Tag Archive: physical computing

Sense Disorder

Sense disorder installed in Helsinki Taidehalli.

Sense disorder installed in Helsinki Taidehalli.

This is an installation I built for artists Paola Livorsi and Hilda Kozári based on their concept. Livorsi is sound artist and Kozári is known for her smell oriented pieces. This piece, to be used in workshops for children, combines these both aspects. The installation itself is a wooden box with four doors. Each door has different color, smell and sound attached to it. In this project I was in charge of industrial and electrical design, programming and carpentry. This explains why this post will be highly technically orientated.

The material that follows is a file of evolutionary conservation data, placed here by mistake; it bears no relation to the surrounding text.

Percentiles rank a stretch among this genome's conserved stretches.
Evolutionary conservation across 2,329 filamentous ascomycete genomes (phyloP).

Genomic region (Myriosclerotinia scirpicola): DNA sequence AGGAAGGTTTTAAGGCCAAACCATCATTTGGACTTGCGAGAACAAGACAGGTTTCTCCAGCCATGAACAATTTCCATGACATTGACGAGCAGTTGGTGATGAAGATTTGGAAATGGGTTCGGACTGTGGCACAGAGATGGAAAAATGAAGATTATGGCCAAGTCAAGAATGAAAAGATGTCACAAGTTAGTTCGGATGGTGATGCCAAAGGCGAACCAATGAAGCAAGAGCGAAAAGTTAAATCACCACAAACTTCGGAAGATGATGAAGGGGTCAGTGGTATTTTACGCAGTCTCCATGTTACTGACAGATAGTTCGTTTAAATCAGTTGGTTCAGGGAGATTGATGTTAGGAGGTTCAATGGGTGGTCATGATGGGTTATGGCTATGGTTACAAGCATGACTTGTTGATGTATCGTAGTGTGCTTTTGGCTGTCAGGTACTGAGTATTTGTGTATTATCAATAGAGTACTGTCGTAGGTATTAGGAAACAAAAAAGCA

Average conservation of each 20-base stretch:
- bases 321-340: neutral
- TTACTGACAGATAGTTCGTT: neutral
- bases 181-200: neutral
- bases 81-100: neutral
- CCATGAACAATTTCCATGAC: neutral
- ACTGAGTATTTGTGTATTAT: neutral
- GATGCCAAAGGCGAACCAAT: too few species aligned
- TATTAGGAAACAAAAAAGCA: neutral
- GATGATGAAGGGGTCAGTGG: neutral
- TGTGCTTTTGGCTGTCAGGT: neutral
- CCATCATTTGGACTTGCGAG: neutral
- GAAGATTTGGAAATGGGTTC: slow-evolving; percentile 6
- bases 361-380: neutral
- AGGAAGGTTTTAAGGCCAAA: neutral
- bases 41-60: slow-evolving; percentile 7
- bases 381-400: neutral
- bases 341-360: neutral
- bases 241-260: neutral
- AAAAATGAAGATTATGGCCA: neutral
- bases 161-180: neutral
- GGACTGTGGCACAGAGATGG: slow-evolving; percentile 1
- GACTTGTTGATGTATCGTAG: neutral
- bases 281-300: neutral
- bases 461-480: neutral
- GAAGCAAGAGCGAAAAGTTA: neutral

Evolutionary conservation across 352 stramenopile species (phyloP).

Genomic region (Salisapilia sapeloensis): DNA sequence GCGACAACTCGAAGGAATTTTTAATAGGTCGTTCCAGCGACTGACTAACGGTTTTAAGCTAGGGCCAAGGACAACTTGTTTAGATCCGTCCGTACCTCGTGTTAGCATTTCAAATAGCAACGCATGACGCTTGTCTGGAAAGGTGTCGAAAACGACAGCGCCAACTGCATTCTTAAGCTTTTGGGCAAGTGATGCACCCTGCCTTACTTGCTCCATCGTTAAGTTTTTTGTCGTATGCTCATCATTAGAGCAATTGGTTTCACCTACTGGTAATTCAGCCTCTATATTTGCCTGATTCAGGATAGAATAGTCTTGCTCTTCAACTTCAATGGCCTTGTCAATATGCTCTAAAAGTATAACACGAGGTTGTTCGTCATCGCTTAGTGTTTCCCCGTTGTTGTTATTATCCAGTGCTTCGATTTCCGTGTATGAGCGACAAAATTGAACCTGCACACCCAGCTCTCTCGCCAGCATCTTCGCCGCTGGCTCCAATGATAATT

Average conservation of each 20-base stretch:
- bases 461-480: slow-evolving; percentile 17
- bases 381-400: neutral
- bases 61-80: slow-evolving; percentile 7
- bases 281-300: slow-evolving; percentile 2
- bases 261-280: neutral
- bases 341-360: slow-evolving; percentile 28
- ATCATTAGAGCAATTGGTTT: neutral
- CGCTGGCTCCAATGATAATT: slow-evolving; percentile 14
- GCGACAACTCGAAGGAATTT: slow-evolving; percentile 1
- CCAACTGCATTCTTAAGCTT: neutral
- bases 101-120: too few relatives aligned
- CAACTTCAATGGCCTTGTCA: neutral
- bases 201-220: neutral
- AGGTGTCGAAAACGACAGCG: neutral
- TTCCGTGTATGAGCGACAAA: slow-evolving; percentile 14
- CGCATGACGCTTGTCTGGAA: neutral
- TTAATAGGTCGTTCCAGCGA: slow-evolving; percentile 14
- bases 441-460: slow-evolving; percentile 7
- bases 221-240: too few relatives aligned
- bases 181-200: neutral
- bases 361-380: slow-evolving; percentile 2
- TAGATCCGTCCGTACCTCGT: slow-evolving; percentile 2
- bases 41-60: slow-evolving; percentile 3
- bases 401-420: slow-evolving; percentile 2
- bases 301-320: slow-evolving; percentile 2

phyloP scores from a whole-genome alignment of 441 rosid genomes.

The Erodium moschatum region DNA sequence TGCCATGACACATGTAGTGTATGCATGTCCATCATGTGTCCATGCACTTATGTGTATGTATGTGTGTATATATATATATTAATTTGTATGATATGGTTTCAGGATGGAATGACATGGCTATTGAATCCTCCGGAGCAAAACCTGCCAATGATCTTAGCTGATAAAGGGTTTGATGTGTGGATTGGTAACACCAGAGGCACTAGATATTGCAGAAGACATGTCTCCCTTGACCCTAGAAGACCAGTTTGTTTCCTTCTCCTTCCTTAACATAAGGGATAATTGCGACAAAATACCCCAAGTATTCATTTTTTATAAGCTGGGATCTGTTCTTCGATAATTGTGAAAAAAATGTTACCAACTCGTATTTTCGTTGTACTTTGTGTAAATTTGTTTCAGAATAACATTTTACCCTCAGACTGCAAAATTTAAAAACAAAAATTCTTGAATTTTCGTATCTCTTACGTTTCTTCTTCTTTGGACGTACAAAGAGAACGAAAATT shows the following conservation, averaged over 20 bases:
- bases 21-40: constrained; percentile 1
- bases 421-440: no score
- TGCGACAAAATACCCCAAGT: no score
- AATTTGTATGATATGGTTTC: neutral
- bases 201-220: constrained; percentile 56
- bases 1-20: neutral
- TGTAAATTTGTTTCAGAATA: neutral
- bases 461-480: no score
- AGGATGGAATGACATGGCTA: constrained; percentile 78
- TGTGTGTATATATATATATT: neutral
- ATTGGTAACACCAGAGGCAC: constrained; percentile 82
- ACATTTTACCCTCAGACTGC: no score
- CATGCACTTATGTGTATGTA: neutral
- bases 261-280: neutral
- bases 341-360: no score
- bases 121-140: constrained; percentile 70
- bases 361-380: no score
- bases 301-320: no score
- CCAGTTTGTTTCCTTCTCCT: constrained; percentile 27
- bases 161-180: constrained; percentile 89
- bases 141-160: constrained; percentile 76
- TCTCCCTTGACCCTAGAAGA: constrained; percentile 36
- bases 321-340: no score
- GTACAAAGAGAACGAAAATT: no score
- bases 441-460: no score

This was the first installation I designed with 3D modeling program SketchUp. The design challenge here was to come up with design that can be put together with minimal amount of tools and with a minimal budget while still creating something fairly professional. After initial design I took the measurements to woodware shop and took a pile of ready cut plywood pieces back to my shop. After two days of glueing, drilling, sawing and painting the box itself was ready.

Each door has a small magnet embedded to them. Magnet is triggering a reed magnet switch that is read by a custom built electronic player board. Board consists an Atmega328 microcontroller that is controlling four VS1000 audio modules. Microcontroller was programmed with Arduino IDE. I could have used computer with multichannel sound card, but as the application was fairly simple, building a stand alone audio player from scratch makes more sense. Compared to a computer it is cheaper, boots immediately and is more robust.